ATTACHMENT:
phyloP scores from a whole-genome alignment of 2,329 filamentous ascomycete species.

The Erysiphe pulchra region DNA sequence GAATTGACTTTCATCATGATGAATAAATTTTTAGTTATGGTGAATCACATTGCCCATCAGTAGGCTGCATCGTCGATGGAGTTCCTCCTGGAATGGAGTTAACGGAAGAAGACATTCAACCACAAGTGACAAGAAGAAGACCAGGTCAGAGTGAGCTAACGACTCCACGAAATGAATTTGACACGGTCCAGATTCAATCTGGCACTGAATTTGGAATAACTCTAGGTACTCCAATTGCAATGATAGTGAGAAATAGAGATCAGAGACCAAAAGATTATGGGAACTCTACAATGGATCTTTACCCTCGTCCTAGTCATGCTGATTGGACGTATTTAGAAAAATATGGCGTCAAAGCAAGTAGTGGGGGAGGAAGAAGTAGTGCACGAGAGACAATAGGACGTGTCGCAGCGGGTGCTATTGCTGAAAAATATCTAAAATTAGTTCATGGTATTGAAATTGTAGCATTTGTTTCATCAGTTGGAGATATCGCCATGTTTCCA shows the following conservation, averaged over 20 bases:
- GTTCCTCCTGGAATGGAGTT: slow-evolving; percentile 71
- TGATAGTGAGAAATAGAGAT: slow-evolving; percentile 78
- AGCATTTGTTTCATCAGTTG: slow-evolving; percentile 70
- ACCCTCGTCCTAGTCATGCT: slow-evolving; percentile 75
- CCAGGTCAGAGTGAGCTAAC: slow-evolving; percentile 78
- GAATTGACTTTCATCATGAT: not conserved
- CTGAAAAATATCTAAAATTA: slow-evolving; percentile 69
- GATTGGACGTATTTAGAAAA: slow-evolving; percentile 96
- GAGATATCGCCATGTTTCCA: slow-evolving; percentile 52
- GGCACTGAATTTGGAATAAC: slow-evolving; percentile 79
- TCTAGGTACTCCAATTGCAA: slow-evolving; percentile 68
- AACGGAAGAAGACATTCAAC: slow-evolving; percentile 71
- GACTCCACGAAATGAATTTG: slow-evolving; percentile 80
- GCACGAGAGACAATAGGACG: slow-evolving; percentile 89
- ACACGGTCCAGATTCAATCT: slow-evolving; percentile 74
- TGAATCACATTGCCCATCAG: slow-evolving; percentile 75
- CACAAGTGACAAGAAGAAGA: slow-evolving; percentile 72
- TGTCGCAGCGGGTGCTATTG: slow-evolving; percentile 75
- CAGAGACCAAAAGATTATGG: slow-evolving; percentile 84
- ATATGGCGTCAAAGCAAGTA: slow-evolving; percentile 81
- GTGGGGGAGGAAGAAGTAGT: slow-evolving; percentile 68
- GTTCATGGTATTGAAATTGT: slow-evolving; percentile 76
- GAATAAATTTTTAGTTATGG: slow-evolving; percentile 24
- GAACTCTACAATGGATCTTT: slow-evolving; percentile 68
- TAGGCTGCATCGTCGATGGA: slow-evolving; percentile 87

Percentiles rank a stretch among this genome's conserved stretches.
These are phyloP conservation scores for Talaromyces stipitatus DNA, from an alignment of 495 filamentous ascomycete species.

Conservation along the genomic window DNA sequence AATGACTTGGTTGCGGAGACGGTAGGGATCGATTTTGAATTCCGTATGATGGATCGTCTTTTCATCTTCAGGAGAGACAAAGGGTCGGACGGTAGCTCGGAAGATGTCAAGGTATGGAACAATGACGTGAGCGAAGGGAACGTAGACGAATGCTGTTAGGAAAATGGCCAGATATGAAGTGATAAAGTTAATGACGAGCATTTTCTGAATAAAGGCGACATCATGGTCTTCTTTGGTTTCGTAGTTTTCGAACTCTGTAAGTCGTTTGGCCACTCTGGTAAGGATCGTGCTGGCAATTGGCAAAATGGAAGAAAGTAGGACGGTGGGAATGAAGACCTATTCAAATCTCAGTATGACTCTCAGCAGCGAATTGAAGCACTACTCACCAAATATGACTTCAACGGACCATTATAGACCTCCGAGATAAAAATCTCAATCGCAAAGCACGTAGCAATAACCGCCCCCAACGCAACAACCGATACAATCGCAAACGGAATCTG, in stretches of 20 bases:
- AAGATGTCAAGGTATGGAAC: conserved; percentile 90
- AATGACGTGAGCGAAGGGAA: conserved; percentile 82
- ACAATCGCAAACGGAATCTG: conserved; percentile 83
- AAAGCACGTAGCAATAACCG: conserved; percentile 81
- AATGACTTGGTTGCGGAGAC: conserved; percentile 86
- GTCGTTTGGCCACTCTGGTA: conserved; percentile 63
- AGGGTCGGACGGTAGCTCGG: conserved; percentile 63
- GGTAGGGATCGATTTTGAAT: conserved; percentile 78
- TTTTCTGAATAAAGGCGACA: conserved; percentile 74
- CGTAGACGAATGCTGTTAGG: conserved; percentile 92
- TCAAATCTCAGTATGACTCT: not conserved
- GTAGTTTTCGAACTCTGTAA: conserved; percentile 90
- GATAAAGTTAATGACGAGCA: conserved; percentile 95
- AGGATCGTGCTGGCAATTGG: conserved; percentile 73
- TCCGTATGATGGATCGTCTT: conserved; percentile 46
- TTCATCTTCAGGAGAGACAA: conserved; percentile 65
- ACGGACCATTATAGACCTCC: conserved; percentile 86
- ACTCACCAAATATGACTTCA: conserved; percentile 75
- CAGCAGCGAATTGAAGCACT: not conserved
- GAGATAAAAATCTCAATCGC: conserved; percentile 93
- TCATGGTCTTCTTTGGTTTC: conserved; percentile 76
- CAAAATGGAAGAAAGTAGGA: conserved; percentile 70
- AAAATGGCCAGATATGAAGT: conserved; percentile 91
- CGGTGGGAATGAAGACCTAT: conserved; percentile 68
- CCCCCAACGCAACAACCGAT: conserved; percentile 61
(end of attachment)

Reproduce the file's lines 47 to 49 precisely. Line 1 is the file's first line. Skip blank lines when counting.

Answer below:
- ACGGACCATTATAGACCTCC: conserved; percentile 86
- ACTCACCAAATATGACTTCA: conserved; percentile 75
- CAGCAGCGAATTGAAGCACT: not conserved